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Behavioural Theories of the firm

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Introduction

Behavioural Theories of the firm Harmeet Singh, 0390309, ME/January 2005/1 1.) Introduction:- The purpose of this report is to evaluate and analyze the salient points of behavioural theories of the firm and to compare and contrast the behavioural models with the management models of Baumol, Marris and Williamson. The traditional neo classical theory of the firm was seriously challenged by alternatives such as managerial and behavioural theories. 2.) Salient features in the behavioural theories of the firm:- Where the managerial theories go well beyond the simple notion of traditional theories of profit maximization, they however still cling to the idea that management endeavours to maximize something whether it is sales revenue, utility or firm's growth, the behavioural approach adopted by so called behaviouralists rejects the whole notion of maximization and favours a less strong goal of 'satisficing'. Behavioural theories emphasize the importance of attempting to understand the various factors that affect human behaviour in organizations. E.g. the group of studies conducted at the Hawthorne plant of the western electric company during the late 1920's and early 1930's where researchers monitored the productivity of six women who assembled electrical relays for several years under different working conditions. Cyert and March argued that the firm cannot be regarded as a monolith, because different individuals and groups within it have their own aspirations and conflicting interests, and that firm behaviour is the weighted outcome of these conflicts. ...read more.

Middle

The managerial models still cling to one or two objectives of the firm but the behavioural model believes that the firm has multiple objectives. The behavioural theories emphasize the importance of attempting to understand the various factors that affect the human behaviour, the managerial theories explain the factors in which the shareholders and management behave and the factors due to which the management and owners interest differs. The managers have discretion to use firm's resources in their own interests. Where the shareholders or owners are interested in maximizing the profit, the managers are more interested in maximising their utility which differs on behaviour of manager. Baumol's model of sales revenue maximization suggested that managers' interests are best served by maximising sales after achieving a minimum level of profit which satisfies shareholders. Hence the model has the criteria of satisfying level of profit for shareholders which is similar to behavioural model approach of satisfaction. Managers may wish to do this as it brings with it the benefits of growth, market share and status. Various studies have shown that a manager's income, prestige and aspirations are more closely linked to sales revenue than profit. In Cyert and March (1963), firms are adaptive organisms that cope with problems as they arise instead of maximizing any objective. The main criticism for Baumol's theory was that they believe in conventional cost and revenue functions and they ignore the rival behaviour in making day to day decisions. ...read more.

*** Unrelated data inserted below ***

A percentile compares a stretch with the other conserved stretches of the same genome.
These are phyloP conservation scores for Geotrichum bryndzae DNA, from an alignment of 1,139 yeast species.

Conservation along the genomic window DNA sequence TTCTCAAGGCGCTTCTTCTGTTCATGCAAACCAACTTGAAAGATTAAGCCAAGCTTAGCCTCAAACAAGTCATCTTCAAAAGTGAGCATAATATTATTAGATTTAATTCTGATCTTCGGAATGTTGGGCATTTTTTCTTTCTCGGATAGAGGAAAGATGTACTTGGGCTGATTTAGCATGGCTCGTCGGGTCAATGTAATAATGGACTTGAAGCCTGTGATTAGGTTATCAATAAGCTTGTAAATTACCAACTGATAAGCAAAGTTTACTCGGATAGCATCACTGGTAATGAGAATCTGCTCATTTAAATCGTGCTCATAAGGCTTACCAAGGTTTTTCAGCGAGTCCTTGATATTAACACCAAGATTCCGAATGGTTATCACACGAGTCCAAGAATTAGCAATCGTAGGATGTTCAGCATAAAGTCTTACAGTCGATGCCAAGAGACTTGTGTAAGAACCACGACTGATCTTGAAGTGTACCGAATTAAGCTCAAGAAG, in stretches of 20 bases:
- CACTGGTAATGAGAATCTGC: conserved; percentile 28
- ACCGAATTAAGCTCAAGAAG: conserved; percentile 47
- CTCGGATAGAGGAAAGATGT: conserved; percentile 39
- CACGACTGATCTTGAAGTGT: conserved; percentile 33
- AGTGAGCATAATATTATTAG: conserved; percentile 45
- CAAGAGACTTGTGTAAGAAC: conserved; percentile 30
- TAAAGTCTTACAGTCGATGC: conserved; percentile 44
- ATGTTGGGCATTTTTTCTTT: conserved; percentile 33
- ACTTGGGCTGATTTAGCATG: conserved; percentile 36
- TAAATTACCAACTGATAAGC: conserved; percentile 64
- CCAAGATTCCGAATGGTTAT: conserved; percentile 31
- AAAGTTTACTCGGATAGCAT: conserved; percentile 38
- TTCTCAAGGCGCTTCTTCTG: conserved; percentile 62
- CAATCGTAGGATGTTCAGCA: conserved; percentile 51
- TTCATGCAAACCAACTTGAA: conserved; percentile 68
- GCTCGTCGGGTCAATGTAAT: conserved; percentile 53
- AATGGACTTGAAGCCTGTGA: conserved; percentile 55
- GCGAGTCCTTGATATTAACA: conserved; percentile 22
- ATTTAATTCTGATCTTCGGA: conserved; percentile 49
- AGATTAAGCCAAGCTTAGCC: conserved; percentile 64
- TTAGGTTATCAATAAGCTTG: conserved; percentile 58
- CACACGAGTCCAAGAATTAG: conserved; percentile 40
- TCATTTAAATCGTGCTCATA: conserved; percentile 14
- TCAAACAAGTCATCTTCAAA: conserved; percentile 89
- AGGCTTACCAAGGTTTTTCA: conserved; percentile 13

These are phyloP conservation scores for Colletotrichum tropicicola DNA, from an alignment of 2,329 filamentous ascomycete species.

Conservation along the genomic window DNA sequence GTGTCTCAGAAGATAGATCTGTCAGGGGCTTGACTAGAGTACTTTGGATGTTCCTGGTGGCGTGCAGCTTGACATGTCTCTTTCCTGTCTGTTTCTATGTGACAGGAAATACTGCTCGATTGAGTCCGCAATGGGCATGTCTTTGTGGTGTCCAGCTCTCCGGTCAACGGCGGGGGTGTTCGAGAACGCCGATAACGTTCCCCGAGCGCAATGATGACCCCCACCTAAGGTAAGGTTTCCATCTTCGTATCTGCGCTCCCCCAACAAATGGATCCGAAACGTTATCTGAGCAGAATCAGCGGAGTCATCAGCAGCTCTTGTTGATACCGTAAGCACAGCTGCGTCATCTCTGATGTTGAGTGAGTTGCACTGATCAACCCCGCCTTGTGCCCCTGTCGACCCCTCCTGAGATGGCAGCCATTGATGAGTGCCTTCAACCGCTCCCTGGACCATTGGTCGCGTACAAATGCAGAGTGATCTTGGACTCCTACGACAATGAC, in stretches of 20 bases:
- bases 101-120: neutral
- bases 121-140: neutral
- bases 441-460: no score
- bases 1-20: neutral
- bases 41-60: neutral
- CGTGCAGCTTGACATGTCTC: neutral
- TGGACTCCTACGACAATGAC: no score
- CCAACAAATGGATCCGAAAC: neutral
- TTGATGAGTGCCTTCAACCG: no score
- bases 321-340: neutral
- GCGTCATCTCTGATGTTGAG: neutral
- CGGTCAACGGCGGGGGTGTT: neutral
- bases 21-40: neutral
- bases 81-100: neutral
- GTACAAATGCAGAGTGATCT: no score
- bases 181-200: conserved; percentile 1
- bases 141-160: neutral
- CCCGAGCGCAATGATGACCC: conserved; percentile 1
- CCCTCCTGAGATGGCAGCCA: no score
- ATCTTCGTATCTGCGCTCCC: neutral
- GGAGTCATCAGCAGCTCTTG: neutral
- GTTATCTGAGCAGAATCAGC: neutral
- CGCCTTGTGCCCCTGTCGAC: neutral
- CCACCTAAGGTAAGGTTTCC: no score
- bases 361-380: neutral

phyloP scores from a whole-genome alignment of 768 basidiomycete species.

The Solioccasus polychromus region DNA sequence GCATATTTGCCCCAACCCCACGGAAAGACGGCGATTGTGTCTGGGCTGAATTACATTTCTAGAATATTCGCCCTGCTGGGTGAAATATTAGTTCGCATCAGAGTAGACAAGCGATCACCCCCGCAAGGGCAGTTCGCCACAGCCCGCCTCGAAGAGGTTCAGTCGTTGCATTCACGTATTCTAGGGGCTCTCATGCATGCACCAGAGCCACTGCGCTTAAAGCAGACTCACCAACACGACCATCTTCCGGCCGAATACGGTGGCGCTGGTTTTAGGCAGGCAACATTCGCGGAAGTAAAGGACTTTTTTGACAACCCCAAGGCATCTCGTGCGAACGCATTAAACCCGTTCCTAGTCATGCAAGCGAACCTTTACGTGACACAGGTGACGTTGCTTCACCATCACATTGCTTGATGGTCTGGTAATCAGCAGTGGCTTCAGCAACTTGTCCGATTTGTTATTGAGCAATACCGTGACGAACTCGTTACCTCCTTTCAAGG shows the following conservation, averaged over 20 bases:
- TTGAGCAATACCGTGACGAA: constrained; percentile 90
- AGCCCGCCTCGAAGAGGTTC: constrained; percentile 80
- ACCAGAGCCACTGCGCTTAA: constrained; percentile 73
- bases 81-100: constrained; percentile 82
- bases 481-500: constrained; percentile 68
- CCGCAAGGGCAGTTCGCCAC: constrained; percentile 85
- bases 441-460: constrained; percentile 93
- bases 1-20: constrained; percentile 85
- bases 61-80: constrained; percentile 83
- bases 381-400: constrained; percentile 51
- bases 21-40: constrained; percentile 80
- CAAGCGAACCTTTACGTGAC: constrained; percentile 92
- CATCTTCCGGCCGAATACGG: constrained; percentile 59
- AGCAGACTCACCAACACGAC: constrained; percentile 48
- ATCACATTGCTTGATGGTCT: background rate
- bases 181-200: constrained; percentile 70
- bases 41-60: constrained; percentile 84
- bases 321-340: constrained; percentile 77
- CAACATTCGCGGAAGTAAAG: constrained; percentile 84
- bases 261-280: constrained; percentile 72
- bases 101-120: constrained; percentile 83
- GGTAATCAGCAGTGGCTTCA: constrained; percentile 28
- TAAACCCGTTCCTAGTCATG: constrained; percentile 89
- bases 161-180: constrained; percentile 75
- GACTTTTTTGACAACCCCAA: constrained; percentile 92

Conclusion

They bid a stock price that is less than the book value. The capital invested in the firm is not as productive as it ought to be, or could be if invested elsewhere. This is a takeover situation. The firm can be bought at a price less than the worth of the assets it represents. The firm will be bought because, with a change in management, capital can be made to be productive. Profits can be increased. Stock price can be improved. The directors have to secure their job by keeping enough money to grow and at the same time keeping enough money to give dividend to keep shareholders happy. 4.) Conclusion:- Where the traditional neo classical theory of the firm was seriously challenged by alternatives such as managerial and behavioural theories, the managerial theories go well beyond the simple notion of traditional theories of profit maximization but they however still cling to the idea that management endeavours to maximize something whether it is sales revenue, utility or firm's growth. The behavioural approach adopted by so called behaviouralists rejects the whole notion of maximization and favours a less strong goal of satisficing. The behavioural approach is a useful complement to the traditional & managerial approaches but not a substitute for that. The behavioural theories are more generic and realistic than the managerial theories. Each managerial theory tends to maximize one or two goals of the managers whereas the behavioural theories tend to satisfy multiple goals and to prevent conflicts and problems between different coalition groups. ...read more.

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